Global Familiarity of Visual Stimuli Affects Repetition-Related Neural Plasticity but Not Repetition Priming
In this study, we tested the prediction of the component process model of priming [Henson, R.N. (2003). Neuroimaging studies of priming. Prog Neurobiol, 70 (1), 53-81] that repetition priming of familiar and unfamiliar objects produces qualitatively different neural repetition effects. In an fMRI study, subjects viewed four repetitions of familiar objects and globally unfamiliar objects with familiar components. Reliable behavioral priming occurred for both item types across the four presentations and was of a similar magnitude for both stimulus types. The imaging data were analyzed using multivariate linear modeling, which permits explicit testing of the hypothesis that the repetition effects for familiar and unfamiliar objects are qualitatively different (i.e., non-scaled versions of one another). The results showed the presence of two qualitatively different latent spatial patterns of repetition effects from presentation 1 to presentation 4 for familiar and unfamiliar objects, indicating that familiarity with an object's global structural, semantic, or lexical features is an important factor in priming-related neural plasticity. The first latent spatial pattern strongly weighted regions with a similar repetition effect for both item types. The second pattern strongly weighted regions contributing a repetition suppression effect for the familiar objects and repetition enhancement for the unfamiliar objects, particularly the posterior insula, superior temporal gyrus, precentral gyrus, and cingulate cortex. This differential repetition effect might reflect the formation of novel memory representations for the unfamiliar items, which already exist for the familiar objects, consistent with the component process model of priming.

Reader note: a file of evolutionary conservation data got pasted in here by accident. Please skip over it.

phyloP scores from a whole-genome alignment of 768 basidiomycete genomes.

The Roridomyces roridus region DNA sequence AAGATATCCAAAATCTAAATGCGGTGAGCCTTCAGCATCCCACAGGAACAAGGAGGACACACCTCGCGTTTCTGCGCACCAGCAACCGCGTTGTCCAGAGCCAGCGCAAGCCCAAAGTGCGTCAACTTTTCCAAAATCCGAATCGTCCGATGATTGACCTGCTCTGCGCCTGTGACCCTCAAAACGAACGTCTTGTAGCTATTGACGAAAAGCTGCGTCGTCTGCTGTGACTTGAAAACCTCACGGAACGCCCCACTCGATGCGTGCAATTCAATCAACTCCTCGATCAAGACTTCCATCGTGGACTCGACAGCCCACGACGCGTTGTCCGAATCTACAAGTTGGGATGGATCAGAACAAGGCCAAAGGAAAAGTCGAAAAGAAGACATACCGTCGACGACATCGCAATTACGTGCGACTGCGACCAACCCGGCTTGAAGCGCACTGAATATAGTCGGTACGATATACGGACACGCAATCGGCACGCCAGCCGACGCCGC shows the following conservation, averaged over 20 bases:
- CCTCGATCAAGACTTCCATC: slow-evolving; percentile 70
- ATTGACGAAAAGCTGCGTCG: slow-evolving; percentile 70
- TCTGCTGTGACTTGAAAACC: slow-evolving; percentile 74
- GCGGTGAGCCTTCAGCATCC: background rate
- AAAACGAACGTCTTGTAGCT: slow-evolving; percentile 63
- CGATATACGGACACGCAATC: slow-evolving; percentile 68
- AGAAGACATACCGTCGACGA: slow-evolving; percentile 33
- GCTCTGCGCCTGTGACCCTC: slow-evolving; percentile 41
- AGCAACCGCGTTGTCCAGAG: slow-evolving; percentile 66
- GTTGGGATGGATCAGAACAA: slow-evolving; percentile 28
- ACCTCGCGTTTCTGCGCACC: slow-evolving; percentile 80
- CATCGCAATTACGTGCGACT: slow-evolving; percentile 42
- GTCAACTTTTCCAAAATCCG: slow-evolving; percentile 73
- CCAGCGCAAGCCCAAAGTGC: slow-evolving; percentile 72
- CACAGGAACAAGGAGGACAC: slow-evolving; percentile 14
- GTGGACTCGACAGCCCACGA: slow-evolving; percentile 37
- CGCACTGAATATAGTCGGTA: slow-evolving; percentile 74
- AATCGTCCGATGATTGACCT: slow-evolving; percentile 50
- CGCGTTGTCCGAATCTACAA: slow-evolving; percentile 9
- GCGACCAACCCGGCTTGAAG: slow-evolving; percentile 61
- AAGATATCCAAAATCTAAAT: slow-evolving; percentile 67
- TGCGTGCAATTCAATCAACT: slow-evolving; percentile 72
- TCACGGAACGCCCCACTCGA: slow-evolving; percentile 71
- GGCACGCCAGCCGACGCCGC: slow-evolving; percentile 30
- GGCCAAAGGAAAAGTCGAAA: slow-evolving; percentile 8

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- February 23, 2018